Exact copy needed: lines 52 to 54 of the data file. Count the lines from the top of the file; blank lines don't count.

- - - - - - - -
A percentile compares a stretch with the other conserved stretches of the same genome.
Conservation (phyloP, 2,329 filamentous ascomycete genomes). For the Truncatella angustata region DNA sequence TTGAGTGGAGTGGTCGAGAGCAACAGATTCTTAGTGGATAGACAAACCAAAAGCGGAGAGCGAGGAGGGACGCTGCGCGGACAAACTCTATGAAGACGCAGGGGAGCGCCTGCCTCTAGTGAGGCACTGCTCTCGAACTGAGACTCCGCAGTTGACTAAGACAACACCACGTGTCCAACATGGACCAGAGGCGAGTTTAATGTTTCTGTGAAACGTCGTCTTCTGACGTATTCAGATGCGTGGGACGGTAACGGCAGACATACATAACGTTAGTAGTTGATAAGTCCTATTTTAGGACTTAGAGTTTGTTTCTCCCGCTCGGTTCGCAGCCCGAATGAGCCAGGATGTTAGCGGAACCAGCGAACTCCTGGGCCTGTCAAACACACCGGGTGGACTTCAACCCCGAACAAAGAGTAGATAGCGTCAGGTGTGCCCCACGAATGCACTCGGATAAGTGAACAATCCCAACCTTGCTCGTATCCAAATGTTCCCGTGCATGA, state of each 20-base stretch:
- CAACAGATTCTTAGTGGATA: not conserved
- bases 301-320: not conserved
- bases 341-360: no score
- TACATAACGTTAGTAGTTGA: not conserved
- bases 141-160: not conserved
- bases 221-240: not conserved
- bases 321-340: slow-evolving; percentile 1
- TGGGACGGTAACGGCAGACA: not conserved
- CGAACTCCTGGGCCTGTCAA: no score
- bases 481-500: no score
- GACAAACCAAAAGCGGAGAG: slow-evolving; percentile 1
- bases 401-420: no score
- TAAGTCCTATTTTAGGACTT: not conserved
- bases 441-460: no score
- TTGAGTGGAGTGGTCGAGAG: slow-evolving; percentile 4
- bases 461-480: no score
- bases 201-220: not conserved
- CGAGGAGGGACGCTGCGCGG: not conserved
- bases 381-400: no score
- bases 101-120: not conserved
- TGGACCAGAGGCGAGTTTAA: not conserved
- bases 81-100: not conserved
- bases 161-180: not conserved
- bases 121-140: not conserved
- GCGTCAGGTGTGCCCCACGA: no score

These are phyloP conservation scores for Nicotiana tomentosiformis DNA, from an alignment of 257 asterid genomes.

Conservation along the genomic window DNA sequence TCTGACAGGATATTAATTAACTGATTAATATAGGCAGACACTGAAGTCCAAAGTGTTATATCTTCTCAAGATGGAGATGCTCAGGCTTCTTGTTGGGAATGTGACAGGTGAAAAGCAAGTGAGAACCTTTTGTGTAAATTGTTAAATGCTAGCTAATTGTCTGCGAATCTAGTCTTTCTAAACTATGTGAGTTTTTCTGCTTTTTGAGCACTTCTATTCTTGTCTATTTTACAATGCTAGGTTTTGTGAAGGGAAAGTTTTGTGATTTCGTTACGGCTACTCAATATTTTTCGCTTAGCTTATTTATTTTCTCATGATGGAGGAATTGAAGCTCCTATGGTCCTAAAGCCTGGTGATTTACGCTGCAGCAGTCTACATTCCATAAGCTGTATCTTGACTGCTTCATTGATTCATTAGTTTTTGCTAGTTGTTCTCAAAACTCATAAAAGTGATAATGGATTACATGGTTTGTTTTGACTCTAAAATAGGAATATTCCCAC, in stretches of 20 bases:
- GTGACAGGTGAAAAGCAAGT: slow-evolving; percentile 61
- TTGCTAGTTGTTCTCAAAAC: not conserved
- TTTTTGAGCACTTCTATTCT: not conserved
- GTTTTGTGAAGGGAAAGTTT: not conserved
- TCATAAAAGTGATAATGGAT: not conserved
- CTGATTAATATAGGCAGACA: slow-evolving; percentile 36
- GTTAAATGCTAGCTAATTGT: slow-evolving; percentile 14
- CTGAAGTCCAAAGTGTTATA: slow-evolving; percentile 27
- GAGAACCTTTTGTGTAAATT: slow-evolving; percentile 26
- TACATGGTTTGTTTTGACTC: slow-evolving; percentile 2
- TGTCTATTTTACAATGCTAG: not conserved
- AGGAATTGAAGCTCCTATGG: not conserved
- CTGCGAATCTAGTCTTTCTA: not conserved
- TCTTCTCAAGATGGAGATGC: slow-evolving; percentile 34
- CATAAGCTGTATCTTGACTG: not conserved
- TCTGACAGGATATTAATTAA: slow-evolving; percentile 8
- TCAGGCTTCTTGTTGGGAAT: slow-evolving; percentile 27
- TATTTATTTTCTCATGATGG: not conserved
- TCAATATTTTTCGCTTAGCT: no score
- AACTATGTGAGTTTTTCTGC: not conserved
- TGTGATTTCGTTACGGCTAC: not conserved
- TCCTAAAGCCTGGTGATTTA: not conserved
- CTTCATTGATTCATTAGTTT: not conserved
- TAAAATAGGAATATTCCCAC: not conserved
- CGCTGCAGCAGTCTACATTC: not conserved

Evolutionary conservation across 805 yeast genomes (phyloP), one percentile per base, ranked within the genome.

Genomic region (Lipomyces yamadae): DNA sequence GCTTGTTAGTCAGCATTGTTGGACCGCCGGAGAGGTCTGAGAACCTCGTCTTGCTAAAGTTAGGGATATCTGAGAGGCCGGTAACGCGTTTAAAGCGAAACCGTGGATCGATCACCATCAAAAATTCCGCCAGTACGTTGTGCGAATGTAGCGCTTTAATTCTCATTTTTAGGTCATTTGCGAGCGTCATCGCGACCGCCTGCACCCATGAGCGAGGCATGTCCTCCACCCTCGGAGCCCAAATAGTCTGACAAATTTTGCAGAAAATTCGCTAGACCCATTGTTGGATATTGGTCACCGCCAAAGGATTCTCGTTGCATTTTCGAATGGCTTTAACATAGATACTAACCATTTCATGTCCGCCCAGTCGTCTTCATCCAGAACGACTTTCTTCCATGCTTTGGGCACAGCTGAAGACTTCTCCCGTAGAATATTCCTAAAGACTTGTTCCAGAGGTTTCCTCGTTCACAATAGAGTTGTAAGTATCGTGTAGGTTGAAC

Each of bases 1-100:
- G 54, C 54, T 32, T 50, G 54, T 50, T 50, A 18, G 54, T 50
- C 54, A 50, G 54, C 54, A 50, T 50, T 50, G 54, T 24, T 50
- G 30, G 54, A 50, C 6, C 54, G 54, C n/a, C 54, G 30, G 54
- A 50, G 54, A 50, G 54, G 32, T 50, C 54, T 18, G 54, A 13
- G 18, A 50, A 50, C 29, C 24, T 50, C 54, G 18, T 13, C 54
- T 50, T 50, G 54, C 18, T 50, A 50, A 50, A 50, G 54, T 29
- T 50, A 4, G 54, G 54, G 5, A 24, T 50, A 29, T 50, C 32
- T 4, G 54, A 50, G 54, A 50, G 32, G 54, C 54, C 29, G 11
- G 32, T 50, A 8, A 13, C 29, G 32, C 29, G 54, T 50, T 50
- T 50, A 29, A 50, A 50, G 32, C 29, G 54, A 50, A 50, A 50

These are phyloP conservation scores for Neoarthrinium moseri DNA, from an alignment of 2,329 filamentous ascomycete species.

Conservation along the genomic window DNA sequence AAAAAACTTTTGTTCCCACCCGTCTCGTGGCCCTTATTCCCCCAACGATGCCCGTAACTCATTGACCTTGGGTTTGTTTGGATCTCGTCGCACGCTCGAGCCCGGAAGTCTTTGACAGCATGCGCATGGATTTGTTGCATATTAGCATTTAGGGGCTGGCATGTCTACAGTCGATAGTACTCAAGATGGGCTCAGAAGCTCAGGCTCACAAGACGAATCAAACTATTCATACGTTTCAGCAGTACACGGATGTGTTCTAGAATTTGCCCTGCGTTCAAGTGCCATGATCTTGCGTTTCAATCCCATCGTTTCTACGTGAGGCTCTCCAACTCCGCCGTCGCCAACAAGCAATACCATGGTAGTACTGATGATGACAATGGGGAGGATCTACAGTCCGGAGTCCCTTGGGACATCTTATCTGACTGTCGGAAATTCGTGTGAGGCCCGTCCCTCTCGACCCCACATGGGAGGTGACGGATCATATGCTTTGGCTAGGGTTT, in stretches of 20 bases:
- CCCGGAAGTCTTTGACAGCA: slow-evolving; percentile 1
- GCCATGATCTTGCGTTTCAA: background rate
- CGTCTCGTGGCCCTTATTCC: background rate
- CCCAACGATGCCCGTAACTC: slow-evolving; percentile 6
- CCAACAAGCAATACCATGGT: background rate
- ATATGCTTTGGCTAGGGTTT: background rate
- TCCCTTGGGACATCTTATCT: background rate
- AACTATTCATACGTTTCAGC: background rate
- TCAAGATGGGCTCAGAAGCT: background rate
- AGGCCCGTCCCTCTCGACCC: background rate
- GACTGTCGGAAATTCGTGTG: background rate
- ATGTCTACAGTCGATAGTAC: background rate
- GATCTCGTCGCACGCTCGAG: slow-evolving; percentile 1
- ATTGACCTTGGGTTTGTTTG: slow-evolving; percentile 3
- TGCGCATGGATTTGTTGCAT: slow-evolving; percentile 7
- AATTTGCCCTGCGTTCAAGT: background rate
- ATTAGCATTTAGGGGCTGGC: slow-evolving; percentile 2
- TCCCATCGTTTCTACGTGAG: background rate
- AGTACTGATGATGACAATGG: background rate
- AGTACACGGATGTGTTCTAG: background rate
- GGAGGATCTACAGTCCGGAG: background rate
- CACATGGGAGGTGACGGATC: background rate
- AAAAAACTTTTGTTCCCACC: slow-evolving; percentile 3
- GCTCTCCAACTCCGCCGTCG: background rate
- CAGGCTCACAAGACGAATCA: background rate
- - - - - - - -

- CTTCATTGATTCATTAGTTT: not conserved
- TAAAATAGGAATATTCCCAC: not conserved
- CGCTGCAGCAGTCTACATTC: not conserved